Take a moment and consider your supply chain. You worked to eliminate waste, use the best logistics solutions, found inexpensive packaging or dispensing options— down to the warehousing and storing products and materials. You may have even prepared for common or time-based issues like the holiday rush or a seasonal shortage in one of your materials, for example. While these measures are all excellent ways to combat the typical hiccups, they fail to address the kinds of unexpected problems that can devastate a supply chain.
A disconnect springs up with the false security of efficiency, a necessary consideration in business overall, but a cold comfort when responsiveness is needed.
Efficiency Addresses Scale. Responsiveness Does Not.
Many, if not most, efficiency measures are built with a certain output in mind. A cost-to-profit sweet spot has been predetermined— 2 pallets a day, 5,000 units a month and so on—and it’s only natural to gear your operations towards that number. Agreements with suppliers for a steady buy order, facility operational costs for a set number of working hours— this planning works well as long as nothing disrupts your supply chain. If something does, however, you’re left scrambling for a new supplier or service agency that offers none of the discounts and benefits of an established relationship.
Carefully considered invoices and deals go out the window trying to keep the proverbial or literal machines running, skewing profit expectations and sales data.
To be truly efficient, you should have open lines of communication throughout your supply chain, all the way back to raw materials, says Anupam Agrawal, a Business Administration professor at Illinois University.
You Need a Responsive Supply Chain.
If you find yourself in the unfortunate place of trying to maintain balance in a supply chain upset, time becomes a very valuable resource. The faster you can fix an issue, the less disruption it will cause down the line.
You need a supply chain that’s as focused on that stopgap solution as you are.
When you fail to connect with responsive supply chain partners while things are running smoothly, you could strand yourself in more turbulent times, exposing you to unscrupulous supply partners that will try to take advantage of the situation with ever-climbing ‘emergency’ prices and fees.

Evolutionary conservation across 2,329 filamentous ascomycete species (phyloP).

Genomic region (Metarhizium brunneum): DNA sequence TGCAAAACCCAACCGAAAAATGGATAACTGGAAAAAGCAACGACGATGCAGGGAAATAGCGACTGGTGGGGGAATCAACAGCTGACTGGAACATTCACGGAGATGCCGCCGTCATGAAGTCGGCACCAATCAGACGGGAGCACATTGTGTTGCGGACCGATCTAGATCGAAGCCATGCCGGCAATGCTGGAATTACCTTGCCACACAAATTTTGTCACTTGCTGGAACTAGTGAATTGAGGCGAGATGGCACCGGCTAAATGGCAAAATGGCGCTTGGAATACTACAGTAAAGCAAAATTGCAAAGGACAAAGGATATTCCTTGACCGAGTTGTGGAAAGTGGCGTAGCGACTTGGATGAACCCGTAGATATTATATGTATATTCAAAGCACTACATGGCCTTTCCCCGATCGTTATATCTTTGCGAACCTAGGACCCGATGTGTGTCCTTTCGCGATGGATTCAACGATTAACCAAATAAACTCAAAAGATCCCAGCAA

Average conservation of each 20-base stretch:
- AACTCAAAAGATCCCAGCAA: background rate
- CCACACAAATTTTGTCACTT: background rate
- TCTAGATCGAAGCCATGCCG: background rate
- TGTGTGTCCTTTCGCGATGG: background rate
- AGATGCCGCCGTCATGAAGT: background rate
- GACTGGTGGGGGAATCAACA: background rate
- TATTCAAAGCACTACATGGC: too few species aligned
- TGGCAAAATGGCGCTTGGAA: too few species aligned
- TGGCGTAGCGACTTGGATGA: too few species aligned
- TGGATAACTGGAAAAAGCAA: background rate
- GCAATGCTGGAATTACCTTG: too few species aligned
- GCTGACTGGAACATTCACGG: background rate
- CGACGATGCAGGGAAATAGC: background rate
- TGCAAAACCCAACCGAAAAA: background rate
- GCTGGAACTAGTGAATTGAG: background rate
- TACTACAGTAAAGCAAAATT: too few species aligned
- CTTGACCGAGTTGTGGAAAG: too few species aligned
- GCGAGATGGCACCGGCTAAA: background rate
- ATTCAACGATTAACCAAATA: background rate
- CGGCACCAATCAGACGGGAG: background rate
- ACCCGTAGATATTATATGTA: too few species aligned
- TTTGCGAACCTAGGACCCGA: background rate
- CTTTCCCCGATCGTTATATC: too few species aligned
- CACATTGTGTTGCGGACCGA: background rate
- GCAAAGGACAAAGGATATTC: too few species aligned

There’s No Time Like the Present.
Responsiveness can be summed up eloquently by a quote from author Richard Marcinko– “The more you sweat in training, the less you bleed in battle.”
Essentially, going through a worst-case scenario exploration voluntarily before one falls in your lap will shield you against a number of unpleasant outcomes.
Have candid discussions with your existing supply chain about important matters like max/min capacity, logistics solutions, backup manufacturing or service plans. Armed with that information, you’ll be better prepared to spring into action– or at least worry less about the partners implementing those responsive changes.
If your research finds your current supply chain to be less than flexible, focus on either changing that obstacle or finding new supply chain partners that better fit your company. As supply chain expert Doug Pasquale recently pointed out in an interview for Supply & Demand Chain Executive, transparency and real-time visibility help keep the decision-making power in your hands and your responsiveness honed.
Realistically, there's only so much you can plan for or work into your supply chain efficiency efforts, no matter how resilient or forward-thinking they may be. Sooner or later, something will test the limits of your current structure of logistics solutions, and to be successful you'll need to rise to the occasion.
With the right contingency plans in place, however, you'll never have to sweat another marketplace fluctuation, material failure or delivery-disrupting disaster again.